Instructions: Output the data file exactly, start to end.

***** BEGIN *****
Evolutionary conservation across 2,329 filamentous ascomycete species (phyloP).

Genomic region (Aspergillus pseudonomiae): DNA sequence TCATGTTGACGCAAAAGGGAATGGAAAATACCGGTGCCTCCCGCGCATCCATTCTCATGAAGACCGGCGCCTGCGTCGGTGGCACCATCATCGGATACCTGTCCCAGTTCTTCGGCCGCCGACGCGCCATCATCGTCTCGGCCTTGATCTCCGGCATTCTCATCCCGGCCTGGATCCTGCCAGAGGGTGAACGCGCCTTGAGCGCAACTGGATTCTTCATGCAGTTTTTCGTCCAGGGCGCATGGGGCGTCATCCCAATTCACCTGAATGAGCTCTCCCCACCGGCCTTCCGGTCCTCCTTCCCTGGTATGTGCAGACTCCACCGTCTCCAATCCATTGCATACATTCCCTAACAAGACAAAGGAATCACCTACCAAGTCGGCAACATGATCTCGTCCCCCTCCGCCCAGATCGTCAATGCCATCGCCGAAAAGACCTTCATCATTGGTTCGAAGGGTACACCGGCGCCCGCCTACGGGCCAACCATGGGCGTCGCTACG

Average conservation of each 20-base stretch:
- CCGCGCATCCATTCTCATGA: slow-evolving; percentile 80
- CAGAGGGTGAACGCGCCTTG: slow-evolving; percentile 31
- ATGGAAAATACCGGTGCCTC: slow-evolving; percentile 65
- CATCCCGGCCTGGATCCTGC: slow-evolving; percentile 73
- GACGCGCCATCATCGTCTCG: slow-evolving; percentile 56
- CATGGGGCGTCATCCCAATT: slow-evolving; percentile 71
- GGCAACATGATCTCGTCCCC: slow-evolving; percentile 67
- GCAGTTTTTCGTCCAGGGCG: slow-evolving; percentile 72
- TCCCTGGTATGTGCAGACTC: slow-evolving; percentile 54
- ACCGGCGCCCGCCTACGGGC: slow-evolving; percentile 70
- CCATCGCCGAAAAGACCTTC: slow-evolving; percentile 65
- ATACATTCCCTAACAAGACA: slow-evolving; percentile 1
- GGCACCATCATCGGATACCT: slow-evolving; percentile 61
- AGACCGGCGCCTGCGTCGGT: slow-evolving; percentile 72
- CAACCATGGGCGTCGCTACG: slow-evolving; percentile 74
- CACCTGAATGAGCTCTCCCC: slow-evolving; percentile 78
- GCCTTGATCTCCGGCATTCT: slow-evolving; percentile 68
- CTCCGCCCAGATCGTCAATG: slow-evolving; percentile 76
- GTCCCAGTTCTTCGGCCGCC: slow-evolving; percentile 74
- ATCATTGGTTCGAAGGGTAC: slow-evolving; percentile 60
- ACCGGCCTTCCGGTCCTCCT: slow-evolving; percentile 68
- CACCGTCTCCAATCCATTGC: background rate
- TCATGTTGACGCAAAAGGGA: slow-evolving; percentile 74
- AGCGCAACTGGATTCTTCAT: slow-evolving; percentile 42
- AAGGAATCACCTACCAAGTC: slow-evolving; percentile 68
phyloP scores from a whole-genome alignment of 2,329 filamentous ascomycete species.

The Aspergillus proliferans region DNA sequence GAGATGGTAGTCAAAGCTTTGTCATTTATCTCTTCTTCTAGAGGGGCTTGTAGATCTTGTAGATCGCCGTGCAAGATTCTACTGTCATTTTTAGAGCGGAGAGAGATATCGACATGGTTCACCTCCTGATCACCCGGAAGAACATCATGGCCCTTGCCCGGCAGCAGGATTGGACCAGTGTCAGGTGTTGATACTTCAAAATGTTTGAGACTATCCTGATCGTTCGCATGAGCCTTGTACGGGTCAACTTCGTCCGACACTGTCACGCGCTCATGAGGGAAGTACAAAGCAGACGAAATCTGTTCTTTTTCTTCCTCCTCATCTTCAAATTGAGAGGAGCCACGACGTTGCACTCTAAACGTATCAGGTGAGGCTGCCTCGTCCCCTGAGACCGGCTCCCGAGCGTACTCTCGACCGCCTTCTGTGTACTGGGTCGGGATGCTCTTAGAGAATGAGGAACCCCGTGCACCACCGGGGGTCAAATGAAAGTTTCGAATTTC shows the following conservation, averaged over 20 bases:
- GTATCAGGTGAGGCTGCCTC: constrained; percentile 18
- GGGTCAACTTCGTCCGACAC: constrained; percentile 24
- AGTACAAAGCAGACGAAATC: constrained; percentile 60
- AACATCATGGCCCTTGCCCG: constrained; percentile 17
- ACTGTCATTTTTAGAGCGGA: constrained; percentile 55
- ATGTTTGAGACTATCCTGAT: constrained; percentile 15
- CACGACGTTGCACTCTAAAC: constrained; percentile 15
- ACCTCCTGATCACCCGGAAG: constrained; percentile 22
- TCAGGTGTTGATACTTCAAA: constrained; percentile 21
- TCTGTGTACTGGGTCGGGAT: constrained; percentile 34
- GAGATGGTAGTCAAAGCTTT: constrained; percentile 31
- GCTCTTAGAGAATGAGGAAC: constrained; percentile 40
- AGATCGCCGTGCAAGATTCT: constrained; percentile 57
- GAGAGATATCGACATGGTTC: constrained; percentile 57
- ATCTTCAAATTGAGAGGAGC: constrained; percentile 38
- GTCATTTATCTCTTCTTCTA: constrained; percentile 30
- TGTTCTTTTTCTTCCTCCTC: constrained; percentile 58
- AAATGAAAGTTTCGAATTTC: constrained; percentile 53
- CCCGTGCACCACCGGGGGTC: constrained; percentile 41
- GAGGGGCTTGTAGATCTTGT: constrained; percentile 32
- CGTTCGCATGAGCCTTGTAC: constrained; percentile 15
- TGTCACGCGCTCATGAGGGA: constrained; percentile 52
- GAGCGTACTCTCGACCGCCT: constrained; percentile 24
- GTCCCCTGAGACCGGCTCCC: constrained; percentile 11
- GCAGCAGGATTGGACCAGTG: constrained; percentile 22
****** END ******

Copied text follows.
Evolutionary conservation across 2,329 filamentous ascomycete species (phyloP).

Genomic region (Aspergillus pseudonomiae): DNA sequence TCATGTTGACGCAAAAGGGAATGGAAAATACCGGTGCCTCCCGCGCATCCATTCTCATGAAGACCGGCGCCTGCGTCGGTGGCACCATCATCGGATACCTGTCCCAGTTCTTCGGCCGCCGACGCGCCATCATCGTCTCGGCCTTGATCTCCGGCATTCTCATCCCGGCCTGGATCCTGCCAGAGGGTGAACGCGCCTTGAGCGCAACTGGATTCTTCATGCAGTTTTTCGTCCAGGGCGCATGGGGCGTCATCCCAATTCACCTGAATGAGCTCTCCCCACCGGCCTTCCGGTCCTCCTTCCCTGGTATGTGCAGACTCCACCGTCTCCAATCCATTGCATACATTCCCTAACAAGACAAAGGAATCACCTACCAAGTCGGCAACATGATCTCGTCCCCCTCCGCCCAGATCGTCAATGCCATCGCCGAAAAGACCTTCATCATTGGTTCGAAGGGTACACCGGCGCCCGCCTACGGGCCAACCATGGGCGTCGCTACG

Average conservation of each 20-base stretch:
- CCGCGCATCCATTCTCATGA: slow-evolving; percentile 80
- CAGAGGGTGAACGCGCCTTG: slow-evolving; percentile 31
- ATGGAAAATACCGGTGCCTC: slow-evolving; percentile 65
- CATCCCGGCCTGGATCCTGC: slow-evolving; percentile 73
- GACGCGCCATCATCGTCTCG: slow-evolving; percentile 56
- CATGGGGCGTCATCCCAATT: slow-evolving; percentile 71
- GGCAACATGATCTCGTCCCC: slow-evolving; percentile 67
- GCAGTTTTTCGTCCAGGGCG: slow-evolving; percentile 72
- TCCCTGGTATGTGCAGACTC: slow-evolving; percentile 54
- ACCGGCGCCCGCCTACGGGC: slow-evolving; percentile 70
- CCATCGCCGAAAAGACCTTC: slow-evolving; percentile 65
- ATACATTCCCTAACAAGACA: slow-evolving; percentile 1
- GGCACCATCATCGGATACCT: slow-evolving; percentile 61
- AGACCGGCGCCTGCGTCGGT: slow-evolving; percentile 72
- CAACCATGGGCGTCGCTACG: slow-evolving; percentile 74
- CACCTGAATGAGCTCTCCCC: slow-evolving; percentile 78
- GCCTTGATCTCCGGCATTCT: slow-evolving; percentile 68
- CTCCGCCCAGATCGTCAATG: slow-evolving; percentile 76
- GTCCCAGTTCTTCGGCCGCC: slow-evolving; percentile 74
- ATCATTGGTTCGAAGGGTAC: slow-evolving; percentile 60
- ACCGGCCTTCCGGTCCTCCT: slow-evolving; percentile 68
- CACCGTCTCCAATCCATTGC: background rate
- TCATGTTGACGCAAAAGGGA: slow-evolving; percentile 74
- AGCGCAACTGGATTCTTCAT: slow-evolving; percentile 42
- AAGGAATCACCTACCAAGTC: slow-evolving; percentile 68
phyloP scores from a whole-genome alignment of 2,329 filamentous ascomycete species.

The Aspergillus proliferans region DNA sequence GAGATGGTAGTCAAAGCTTTGTCATTTATCTCTTCTTCTAGAGGGGCTTGTAGATCTTGTAGATCGCCGTGCAAGATTCTACTGTCATTTTTAGAGCGGAGAGAGATATCGACATGGTTCACCTCCTGATCACCCGGAAGAACATCATGGCCCTTGCCCGGCAGCAGGATTGGACCAGTGTCAGGTGTTGATACTTCAAAATGTTTGAGACTATCCTGATCGTTCGCATGAGCCTTGTACGGGTCAACTTCGTCCGACACTGTCACGCGCTCATGAGGGAAGTACAAAGCAGACGAAATCTGTTCTTTTTCTTCCTCCTCATCTTCAAATTGAGAGGAGCCACGACGTTGCACTCTAAACGTATCAGGTGAGGCTGCCTCGTCCCCTGAGACCGGCTCCCGAGCGTACTCTCGACCGCCTTCTGTGTACTGGGTCGGGATGCTCTTAGAGAATGAGGAACCCCGTGCACCACCGGGGGTCAAATGAAAGTTTCGAATTTC shows the following conservation, averaged over 20 bases:
- GTATCAGGTGAGGCTGCCTC: constrained; percentile 18
- GGGTCAACTTCGTCCGACAC: constrained; percentile 24
- AGTACAAAGCAGACGAAATC: constrained; percentile 60
- AACATCATGGCCCTTGCCCG: constrained; percentile 17
- ACTGTCATTTTTAGAGCGGA: constrained; percentile 55
- ATGTTTGAGACTATCCTGAT: constrained; percentile 15
- CACGACGTTGCACTCTAAAC: constrained; percentile 15
- ACCTCCTGATCACCCGGAAG: constrained; percentile 22
- TCAGGTGTTGATACTTCAAA: constrained; percentile 21
- TCTGTGTACTGGGTCGGGAT: constrained; percentile 34
- GAGATGGTAGTCAAAGCTTT: constrained; percentile 31
- GCTCTTAGAGAATGAGGAAC: constrained; percentile 40
- AGATCGCCGTGCAAGATTCT: constrained; percentile 57
- GAGAGATATCGACATGGTTC: constrained; percentile 57
- ATCTTCAAATTGAGAGGAGC: constrained; percentile 38
- GTCATTTATCTCTTCTTCTA: constrained; percentile 30
- TGTTCTTTTTCTTCCTCCTC: constrained; percentile 58
- AAATGAAAGTTTCGAATTTC: constrained; percentile 53
- CCCGTGCACCACCGGGGGTC: constrained; percentile 41
- GAGGGGCTTGTAGATCTTGT: constrained; percentile 32
- CGTTCGCATGAGCCTTGTAC: constrained; percentile 15
- TGTCACGCGCTCATGAGGGA: constrained; percentile 52
- GAGCGTACTCTCGACCGCCT: constrained; percentile 24
- GTCCCCTGAGACCGGCTCCC: constrained; percentile 11
- GCAGCAGGATTGGACCAGTG: constrained; percentile 22